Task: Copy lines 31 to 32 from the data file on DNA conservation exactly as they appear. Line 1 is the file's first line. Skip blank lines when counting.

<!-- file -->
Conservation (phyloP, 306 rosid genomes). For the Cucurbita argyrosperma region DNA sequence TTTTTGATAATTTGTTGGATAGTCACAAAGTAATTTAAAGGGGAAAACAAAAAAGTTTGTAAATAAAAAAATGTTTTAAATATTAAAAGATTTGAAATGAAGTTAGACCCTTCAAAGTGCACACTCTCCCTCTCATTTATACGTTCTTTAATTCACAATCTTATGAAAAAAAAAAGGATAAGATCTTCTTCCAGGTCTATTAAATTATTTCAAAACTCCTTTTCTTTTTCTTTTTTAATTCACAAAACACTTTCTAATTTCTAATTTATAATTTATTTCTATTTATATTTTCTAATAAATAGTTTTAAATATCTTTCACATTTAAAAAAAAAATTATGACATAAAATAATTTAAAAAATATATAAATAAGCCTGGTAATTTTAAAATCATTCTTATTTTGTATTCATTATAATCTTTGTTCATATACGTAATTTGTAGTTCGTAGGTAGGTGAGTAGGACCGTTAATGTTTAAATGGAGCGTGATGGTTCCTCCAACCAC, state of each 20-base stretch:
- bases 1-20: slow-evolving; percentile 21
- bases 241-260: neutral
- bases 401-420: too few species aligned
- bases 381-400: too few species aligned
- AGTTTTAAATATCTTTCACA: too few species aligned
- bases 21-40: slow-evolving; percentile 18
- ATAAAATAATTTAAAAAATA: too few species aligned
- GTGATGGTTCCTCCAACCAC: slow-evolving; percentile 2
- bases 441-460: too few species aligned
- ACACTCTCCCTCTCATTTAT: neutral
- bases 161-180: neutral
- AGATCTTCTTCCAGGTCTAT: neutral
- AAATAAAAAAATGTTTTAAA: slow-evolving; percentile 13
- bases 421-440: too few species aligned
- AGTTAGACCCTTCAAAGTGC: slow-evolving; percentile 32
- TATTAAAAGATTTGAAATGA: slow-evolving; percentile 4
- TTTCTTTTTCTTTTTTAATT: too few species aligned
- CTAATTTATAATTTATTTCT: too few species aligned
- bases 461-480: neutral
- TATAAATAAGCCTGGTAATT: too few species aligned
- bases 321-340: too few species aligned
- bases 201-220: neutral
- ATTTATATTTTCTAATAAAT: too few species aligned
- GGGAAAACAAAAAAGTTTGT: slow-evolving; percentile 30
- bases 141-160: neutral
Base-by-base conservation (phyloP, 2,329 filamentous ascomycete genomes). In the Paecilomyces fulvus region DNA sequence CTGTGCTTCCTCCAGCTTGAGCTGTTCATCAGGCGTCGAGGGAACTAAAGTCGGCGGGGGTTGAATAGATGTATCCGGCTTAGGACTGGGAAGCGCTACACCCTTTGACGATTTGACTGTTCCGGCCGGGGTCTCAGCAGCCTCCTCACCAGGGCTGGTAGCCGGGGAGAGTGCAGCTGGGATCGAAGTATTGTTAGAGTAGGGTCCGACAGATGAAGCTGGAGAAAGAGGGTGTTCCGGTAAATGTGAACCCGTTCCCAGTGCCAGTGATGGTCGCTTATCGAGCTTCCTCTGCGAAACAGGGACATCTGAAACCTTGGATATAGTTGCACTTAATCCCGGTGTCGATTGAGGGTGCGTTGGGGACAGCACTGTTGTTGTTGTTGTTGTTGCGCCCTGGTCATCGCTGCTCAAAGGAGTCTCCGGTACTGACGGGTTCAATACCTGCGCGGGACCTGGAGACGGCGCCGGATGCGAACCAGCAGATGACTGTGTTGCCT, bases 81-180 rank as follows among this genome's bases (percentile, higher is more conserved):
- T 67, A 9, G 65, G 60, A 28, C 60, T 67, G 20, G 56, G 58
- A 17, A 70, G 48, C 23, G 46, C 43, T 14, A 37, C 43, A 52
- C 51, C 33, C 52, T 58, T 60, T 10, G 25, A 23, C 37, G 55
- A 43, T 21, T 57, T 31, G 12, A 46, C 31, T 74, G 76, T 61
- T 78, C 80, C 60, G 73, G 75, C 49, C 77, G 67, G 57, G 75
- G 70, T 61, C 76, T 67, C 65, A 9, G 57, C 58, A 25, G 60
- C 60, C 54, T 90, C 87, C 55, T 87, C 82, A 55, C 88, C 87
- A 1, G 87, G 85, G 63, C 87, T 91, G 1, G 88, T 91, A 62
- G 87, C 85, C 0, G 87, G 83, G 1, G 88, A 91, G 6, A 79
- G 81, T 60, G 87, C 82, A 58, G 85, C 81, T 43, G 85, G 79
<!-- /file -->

- A 43, T 21, T 57, T 31, G 12, A 46, C 31, T 74, G 76, T 61
- T 78, C 80, C 60, G 73, G 75, C 49, C 77, G 67, G 57, G 75